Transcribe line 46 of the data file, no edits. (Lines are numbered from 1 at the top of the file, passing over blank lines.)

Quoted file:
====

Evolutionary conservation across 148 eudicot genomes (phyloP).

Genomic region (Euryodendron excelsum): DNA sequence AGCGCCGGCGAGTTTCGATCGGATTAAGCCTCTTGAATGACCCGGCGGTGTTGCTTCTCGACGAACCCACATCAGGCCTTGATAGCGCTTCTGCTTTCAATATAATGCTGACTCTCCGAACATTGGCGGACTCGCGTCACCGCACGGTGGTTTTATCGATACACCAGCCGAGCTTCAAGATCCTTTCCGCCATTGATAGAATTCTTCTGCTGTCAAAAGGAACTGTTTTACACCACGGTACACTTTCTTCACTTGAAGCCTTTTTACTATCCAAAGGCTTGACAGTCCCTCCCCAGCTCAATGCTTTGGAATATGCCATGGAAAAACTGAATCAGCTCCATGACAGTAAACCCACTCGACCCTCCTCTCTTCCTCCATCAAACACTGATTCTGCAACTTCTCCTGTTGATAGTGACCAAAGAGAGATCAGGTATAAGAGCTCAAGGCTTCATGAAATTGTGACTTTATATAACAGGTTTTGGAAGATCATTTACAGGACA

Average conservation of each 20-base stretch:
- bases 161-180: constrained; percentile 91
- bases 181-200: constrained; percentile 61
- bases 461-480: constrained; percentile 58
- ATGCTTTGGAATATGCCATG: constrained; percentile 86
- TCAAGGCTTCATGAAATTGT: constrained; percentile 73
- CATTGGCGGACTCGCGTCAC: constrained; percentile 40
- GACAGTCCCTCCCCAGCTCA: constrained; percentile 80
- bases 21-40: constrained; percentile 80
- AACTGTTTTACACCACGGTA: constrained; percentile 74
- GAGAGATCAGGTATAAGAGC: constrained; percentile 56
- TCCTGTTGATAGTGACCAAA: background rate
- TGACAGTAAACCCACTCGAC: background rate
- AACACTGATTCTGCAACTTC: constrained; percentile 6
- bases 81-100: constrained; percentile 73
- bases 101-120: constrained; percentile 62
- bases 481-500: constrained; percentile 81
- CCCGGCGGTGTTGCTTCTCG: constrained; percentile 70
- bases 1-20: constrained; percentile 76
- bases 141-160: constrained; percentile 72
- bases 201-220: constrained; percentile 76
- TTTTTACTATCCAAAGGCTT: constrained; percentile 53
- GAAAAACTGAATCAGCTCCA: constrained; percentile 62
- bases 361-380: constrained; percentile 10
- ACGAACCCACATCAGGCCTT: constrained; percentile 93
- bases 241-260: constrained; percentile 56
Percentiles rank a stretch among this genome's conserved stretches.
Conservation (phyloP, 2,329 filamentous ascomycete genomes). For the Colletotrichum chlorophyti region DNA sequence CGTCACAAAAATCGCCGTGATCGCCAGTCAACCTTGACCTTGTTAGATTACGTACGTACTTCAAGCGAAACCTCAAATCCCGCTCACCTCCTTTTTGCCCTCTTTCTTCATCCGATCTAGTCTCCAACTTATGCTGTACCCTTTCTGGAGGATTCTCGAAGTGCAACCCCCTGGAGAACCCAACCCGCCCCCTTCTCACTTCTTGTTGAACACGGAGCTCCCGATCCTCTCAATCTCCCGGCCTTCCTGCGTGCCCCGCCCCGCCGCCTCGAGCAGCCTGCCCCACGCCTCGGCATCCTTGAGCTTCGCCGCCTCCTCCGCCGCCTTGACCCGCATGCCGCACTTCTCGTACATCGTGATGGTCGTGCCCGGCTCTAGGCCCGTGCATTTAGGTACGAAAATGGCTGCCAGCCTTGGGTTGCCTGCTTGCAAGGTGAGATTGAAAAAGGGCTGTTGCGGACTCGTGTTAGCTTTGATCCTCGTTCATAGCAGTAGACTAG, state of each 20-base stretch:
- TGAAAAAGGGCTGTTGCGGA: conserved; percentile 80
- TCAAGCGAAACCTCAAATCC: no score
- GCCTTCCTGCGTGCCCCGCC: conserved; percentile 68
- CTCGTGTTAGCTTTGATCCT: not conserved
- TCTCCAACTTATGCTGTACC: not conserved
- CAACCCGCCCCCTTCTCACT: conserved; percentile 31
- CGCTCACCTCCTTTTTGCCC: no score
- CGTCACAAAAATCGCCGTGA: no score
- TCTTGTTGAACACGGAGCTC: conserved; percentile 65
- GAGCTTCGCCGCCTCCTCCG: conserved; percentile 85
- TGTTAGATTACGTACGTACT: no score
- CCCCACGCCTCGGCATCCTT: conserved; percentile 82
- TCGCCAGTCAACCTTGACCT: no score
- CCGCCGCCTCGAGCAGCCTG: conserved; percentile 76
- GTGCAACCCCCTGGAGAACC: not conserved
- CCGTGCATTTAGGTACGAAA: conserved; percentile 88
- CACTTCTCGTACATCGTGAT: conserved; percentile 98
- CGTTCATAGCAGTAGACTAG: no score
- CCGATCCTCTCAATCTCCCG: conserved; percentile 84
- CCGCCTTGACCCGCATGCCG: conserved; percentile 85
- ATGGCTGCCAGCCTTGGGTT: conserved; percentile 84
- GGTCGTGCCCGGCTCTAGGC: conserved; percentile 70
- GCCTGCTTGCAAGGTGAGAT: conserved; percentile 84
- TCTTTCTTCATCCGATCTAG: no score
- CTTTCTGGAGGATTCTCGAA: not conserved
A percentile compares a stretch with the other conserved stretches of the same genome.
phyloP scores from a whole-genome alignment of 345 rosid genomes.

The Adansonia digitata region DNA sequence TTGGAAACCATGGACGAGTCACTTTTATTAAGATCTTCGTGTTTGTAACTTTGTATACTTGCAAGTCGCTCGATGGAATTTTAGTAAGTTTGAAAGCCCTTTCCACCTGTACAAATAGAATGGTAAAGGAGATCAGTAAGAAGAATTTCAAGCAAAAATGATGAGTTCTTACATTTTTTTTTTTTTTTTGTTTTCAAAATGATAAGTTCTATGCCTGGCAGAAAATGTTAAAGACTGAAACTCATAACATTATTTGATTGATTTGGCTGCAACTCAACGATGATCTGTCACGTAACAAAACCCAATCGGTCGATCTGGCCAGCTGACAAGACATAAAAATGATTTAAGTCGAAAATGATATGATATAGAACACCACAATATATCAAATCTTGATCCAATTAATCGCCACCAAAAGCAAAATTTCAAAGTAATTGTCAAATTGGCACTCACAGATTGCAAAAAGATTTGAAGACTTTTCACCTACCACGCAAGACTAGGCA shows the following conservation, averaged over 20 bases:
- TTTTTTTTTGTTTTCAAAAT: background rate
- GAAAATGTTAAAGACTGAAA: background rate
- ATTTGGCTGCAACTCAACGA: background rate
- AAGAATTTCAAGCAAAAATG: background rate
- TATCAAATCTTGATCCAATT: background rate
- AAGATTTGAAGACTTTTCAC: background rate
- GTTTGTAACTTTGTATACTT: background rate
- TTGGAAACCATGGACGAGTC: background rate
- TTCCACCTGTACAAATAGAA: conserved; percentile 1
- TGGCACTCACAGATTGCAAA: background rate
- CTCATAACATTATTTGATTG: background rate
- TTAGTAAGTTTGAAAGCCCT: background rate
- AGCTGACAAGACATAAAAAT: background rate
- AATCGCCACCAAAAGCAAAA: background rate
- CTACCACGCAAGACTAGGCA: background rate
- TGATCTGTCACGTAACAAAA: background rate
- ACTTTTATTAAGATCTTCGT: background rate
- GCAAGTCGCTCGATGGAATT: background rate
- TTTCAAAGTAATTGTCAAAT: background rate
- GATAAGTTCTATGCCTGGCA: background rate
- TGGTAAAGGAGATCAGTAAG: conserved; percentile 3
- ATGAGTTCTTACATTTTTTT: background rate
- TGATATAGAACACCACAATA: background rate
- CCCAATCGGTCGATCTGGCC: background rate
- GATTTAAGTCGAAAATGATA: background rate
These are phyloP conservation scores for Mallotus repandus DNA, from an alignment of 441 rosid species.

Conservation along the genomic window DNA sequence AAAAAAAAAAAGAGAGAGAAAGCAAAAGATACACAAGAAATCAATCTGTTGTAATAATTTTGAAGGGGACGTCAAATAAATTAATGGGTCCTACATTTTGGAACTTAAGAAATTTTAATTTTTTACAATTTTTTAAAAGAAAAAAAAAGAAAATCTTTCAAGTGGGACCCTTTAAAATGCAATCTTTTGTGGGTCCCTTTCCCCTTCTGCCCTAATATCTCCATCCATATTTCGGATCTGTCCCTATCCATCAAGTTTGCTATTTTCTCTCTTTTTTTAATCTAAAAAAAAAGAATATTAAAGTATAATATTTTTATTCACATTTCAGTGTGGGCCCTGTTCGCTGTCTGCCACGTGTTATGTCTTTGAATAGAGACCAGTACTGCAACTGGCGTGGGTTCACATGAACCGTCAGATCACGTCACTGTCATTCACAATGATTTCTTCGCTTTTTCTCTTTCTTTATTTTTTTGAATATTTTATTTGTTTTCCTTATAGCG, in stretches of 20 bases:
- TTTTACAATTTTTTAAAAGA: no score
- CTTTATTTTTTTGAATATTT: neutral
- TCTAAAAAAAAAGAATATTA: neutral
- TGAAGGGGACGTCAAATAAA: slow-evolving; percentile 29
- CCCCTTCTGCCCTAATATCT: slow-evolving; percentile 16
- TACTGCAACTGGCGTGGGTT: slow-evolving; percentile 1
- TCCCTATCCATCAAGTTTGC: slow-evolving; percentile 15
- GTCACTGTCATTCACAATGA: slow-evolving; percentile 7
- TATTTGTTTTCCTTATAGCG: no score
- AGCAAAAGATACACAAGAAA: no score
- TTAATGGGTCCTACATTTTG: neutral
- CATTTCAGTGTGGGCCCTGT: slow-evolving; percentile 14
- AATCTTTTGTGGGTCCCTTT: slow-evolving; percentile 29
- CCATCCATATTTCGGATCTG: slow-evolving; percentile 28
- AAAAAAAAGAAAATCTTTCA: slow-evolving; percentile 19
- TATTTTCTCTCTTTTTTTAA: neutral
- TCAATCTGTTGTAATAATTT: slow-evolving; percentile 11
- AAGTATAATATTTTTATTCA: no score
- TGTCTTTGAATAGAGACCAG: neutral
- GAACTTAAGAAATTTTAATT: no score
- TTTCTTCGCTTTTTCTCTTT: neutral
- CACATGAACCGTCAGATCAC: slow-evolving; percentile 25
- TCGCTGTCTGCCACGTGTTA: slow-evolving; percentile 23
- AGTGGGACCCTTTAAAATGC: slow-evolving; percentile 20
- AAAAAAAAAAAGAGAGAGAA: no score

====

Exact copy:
- CCGTGCATTTAGGTACGAAA: conserved; percentile 88